Screenshot, Papageno (1935).
That her contributions to film history are not better known is perhaps attributable to her choice of subject matter: the majority of her silhouette films are based on fairy tales, fables, or ancient myths. Contrary to generally held beliefs, however, the treatment of the material is more suited to adult than to child audiences. Further, finding the target audience for her music films proved difficult. Immediately embarking on the production of music films such as Zehn Minuten Mozart/Ten MinuteMozart (1930) with the advent of sound, she realized something quite new—highly condensed, parody films of well-known operas like Carmen (1933) and Papageno (1935), films that are most appealing to an audience familiar with those operas. And yet, because of their ironic approach to the source material, and perhaps due to the use of film, as opposed to opera itself, they did not appeal sufficiently to these audiences to succeed in the German market and her productions struggled to find distribution. Additionally, the subjects chosen for her filmmaking—and also her choice of friends and artistic collaborators—did not meet the criteria set forth by film politics in Nazi Germany.
The Years in Britain and Europe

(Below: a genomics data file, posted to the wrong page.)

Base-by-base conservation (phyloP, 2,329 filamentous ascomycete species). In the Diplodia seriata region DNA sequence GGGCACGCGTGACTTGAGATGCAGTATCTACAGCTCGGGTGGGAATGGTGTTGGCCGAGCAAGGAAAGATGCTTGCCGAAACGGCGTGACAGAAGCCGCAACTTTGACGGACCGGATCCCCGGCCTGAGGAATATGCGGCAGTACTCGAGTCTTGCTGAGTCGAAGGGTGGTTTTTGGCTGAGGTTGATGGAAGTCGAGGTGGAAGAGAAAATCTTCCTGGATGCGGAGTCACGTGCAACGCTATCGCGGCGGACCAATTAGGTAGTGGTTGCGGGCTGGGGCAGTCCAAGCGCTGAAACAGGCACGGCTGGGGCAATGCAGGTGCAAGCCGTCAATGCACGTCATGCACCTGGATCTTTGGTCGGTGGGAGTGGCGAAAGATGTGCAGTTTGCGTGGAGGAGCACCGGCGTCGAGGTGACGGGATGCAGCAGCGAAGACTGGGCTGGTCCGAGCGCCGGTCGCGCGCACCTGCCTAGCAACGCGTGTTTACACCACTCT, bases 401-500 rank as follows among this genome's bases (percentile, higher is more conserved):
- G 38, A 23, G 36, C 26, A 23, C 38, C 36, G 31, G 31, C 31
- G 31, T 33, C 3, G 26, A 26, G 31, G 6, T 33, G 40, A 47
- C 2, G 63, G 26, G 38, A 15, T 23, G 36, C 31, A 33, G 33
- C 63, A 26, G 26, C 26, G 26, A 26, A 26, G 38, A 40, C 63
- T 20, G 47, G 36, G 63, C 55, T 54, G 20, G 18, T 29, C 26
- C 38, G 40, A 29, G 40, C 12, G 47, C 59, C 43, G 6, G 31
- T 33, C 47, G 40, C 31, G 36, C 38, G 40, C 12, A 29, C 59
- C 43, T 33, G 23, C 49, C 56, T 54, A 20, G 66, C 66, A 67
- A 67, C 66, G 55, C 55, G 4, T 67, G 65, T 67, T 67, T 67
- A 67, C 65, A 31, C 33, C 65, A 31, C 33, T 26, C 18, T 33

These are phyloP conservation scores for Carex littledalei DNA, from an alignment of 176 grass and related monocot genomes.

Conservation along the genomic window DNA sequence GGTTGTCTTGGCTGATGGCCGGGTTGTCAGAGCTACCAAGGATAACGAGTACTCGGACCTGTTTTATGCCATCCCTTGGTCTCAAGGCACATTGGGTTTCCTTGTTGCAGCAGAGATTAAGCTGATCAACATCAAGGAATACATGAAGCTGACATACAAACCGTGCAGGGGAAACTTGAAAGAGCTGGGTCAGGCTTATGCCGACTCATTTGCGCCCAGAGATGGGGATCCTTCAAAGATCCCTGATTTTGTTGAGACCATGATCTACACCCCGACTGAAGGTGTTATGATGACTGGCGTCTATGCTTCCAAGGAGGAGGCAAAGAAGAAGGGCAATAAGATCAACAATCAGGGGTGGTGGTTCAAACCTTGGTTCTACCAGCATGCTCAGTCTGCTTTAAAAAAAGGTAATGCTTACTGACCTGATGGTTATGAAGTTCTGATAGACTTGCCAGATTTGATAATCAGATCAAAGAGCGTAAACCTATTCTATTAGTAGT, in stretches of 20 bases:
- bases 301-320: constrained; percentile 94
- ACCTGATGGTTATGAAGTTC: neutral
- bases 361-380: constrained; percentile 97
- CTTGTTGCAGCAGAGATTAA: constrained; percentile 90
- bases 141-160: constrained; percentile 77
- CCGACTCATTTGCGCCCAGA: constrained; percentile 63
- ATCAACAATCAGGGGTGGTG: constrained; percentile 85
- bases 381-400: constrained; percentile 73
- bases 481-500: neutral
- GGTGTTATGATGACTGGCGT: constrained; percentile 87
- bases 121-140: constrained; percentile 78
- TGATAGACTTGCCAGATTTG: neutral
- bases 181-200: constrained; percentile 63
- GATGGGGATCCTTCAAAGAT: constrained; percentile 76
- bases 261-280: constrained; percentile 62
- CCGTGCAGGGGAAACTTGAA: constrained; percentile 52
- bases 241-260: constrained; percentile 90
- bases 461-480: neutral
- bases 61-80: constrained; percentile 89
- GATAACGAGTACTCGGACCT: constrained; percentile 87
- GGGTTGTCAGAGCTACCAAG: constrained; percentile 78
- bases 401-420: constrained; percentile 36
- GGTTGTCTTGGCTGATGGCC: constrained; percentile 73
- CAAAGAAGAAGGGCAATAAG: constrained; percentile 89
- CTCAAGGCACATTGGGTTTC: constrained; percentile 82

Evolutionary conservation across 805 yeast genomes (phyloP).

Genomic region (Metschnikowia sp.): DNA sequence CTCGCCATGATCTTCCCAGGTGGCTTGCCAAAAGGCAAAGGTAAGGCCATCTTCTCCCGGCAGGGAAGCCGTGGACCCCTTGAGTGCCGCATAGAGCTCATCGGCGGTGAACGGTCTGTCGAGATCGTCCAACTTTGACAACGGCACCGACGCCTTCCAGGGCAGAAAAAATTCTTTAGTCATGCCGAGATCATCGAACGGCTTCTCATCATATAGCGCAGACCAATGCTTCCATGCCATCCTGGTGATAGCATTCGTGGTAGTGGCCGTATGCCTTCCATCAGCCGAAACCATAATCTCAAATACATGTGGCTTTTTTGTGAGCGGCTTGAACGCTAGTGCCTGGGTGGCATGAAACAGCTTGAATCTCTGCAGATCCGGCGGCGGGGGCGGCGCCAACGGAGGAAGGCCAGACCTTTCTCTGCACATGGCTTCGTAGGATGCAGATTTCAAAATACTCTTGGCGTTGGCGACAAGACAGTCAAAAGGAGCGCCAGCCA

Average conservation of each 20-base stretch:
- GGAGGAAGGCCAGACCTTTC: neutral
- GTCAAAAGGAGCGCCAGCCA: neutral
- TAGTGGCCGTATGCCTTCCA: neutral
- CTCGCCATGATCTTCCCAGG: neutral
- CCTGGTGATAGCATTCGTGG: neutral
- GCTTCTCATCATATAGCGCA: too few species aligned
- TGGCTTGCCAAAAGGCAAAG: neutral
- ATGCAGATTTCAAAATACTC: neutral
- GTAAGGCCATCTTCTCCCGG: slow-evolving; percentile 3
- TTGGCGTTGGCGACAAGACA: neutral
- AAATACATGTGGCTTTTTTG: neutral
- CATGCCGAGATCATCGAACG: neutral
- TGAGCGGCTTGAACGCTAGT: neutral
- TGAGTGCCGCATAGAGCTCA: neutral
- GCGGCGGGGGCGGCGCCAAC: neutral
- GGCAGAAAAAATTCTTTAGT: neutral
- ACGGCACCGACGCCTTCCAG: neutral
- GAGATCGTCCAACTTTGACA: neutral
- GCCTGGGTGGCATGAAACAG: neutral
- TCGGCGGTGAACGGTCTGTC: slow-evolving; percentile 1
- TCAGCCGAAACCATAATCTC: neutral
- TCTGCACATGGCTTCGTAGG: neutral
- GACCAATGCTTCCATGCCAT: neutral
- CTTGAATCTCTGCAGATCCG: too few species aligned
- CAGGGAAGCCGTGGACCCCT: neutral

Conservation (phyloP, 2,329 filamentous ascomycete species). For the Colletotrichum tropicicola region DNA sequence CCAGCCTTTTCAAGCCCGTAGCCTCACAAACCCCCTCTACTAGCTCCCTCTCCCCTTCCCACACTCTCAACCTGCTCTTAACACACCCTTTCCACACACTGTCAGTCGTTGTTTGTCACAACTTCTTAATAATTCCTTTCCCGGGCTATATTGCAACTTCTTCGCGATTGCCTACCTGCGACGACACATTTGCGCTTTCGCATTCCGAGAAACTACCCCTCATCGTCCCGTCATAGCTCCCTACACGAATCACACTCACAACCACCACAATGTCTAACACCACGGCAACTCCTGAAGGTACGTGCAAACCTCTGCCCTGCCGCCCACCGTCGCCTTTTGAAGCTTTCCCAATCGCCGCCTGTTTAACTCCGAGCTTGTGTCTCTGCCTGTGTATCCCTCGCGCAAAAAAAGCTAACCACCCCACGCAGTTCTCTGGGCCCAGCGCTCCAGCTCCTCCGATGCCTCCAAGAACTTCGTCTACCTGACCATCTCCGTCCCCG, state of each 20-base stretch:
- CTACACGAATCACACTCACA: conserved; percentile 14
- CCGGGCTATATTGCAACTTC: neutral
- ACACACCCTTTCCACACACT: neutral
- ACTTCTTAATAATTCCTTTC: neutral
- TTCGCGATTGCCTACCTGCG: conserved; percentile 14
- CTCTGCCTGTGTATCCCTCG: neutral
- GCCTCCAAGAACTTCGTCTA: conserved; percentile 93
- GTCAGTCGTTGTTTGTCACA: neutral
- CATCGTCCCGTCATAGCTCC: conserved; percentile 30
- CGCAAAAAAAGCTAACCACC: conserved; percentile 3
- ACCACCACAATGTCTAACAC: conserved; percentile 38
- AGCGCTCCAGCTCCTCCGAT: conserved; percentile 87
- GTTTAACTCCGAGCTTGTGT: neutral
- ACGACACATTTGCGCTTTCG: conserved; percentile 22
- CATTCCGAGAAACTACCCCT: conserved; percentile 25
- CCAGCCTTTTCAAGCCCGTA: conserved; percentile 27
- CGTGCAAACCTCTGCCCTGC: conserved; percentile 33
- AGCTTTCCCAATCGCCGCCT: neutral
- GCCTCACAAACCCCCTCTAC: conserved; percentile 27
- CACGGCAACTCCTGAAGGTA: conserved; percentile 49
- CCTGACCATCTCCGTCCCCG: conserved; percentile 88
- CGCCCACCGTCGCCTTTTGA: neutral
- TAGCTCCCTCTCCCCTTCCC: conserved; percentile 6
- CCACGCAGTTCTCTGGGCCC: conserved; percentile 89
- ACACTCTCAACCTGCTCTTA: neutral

With the outset of war, on September 1, 1939, Reiniger left for Italy to rejoin her husband who had moved with Renoir to Rome in August for work on Tosca. Soon, without Renoir, Koch and Reiniger worked jointly on two live-action features, the opera-themed Tosca, which premiered in January 1941, and then the western La Signora dell’ Ovest. Before the end of 1939, Lotte had already completed her only Italian solo short, a film of Donizetti’s opera “L’Elisir d’Amore.” All three Italian film works were commissioned productions of Scalera Film S.p.a., Rome. In September 1943, on account of the worsening war-time situation in Italy—which had declared war on Germany on October 13, 1943—Reiniger and Koch were advised by the embassy to leave without delay. On September 22, 1943, they moved from Rome to Venice, and on Christmas 1943 they headed back towards Berlin, not least because Reiniger’s mother was there, in ill-health and alone. Surprisingly, back in the capital, Reiniger succeeded in receiving a film commission, and the rather prolonged production of Die Goldene Gans (1944-1947) secured their daily bread. In 1948 she left Germany permanently, and in 1961 she and Koch became British citizens. Since the 1970s Reiniger’s work has received limited but constant attention via festivals and specialized cinema programming, facilitating re-discovery by the film history community. Nevertheless, attention has been focused on the films produced and re-released by the British Primrose Productions in the 1950s. Most prominent among Reiniger’s now widely known films are fairy tales from the silent era, music films from the first half of the 1930s, and the popular series of twelve children’s fairy tale films produced in England in 1953 and 1954.